Young people stay in their parents' home longer, statistics from Statistics Netherlands show. The most sensible explanation for that is the loan system. Nijmegen is not doing very well.
The data Statistics Netherlands analysed concern young adults in the 17 to 22 age group. The number of moves in this group decreased 4 percent for the period between July and October, compared with 2015. Within that time frame, universities expect many young students, because of the start of the new academic year. In 2015, when the national student grant was abolished and the loan system was installed, the decrease was even larger: 14 percent.
When Syrian young adults are left out of the calculations, the decrease is even bigger: not 4, but 7 percent. Many (young) refugees were assigned a house in 2016.
If you look at the decrease in every city, Nijmegen is not doing very well. Only Utrecht, Amsterdam and Tilburg are showing a larger decrease than Nijmegen. Eindhoven, Leiden and Wageningen recovered since 2015, when all cities had to deal with a decrease. In absolute numbers, the number of students who moved to Nijmegen is 177 students smaller than in 2015.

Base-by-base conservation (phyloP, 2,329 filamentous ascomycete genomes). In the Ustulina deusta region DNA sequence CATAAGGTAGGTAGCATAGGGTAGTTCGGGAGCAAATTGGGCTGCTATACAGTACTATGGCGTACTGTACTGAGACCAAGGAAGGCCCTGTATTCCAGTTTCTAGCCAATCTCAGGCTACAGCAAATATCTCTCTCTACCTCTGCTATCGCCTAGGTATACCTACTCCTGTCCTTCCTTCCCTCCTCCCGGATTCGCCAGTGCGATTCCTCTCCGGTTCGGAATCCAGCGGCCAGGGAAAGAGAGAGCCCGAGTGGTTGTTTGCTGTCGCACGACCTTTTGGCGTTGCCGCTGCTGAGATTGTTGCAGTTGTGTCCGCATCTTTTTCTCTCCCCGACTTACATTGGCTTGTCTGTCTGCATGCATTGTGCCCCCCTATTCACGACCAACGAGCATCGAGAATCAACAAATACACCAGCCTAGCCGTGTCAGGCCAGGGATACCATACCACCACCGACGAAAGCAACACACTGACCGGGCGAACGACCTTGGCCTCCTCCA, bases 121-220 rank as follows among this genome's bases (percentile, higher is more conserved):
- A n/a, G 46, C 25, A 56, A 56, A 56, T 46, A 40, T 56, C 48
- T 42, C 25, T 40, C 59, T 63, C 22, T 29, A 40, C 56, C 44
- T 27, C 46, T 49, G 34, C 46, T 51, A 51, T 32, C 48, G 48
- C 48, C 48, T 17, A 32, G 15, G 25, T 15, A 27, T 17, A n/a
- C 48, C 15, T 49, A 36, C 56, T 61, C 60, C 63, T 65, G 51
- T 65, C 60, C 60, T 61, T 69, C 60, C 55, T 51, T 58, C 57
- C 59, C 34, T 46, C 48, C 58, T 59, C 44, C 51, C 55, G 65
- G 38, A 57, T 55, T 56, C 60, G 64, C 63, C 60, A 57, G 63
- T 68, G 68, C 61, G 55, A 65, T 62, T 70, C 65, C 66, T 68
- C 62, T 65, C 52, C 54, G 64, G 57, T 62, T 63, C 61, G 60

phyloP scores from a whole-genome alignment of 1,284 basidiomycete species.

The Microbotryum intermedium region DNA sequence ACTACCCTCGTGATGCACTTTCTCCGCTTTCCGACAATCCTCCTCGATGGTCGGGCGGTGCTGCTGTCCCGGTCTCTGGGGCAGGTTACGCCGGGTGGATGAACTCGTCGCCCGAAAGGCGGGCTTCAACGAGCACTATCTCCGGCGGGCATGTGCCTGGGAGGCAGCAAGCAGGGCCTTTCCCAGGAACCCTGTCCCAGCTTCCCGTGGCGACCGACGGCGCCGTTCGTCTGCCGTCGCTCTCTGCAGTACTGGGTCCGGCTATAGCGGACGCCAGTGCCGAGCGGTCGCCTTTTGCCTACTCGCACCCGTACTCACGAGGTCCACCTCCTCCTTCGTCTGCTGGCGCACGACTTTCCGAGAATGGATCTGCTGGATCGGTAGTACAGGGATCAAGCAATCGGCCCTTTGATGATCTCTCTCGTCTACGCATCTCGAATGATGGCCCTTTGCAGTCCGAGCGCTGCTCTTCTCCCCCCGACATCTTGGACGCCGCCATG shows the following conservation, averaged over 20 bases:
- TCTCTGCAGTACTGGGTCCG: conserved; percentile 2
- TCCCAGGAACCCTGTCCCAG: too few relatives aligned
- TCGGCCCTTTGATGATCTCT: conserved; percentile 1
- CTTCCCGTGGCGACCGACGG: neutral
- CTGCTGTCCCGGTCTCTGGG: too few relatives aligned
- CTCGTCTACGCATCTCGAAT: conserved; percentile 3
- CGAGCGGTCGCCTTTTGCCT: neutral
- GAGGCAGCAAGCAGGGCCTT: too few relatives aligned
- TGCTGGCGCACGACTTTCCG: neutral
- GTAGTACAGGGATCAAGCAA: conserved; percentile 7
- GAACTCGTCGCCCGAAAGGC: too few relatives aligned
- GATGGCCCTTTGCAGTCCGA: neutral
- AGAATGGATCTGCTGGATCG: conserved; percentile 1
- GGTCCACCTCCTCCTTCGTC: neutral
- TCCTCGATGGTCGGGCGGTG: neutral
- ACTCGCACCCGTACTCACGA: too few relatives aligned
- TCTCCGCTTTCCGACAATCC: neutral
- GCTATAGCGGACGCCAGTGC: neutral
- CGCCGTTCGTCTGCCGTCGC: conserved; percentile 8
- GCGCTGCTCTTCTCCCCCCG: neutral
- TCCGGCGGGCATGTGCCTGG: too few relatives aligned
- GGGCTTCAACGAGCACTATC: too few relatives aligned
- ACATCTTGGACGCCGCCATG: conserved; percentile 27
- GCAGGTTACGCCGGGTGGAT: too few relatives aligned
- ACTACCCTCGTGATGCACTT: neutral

Jan Sinnige, of national student organisation ISO, says he is worried about this development. He tells news agency ANP that student cities should not become strongholds for rich kids. ‘It should be possible for every student to leave home and move to a university city, and not just for the ones with the rich parents.’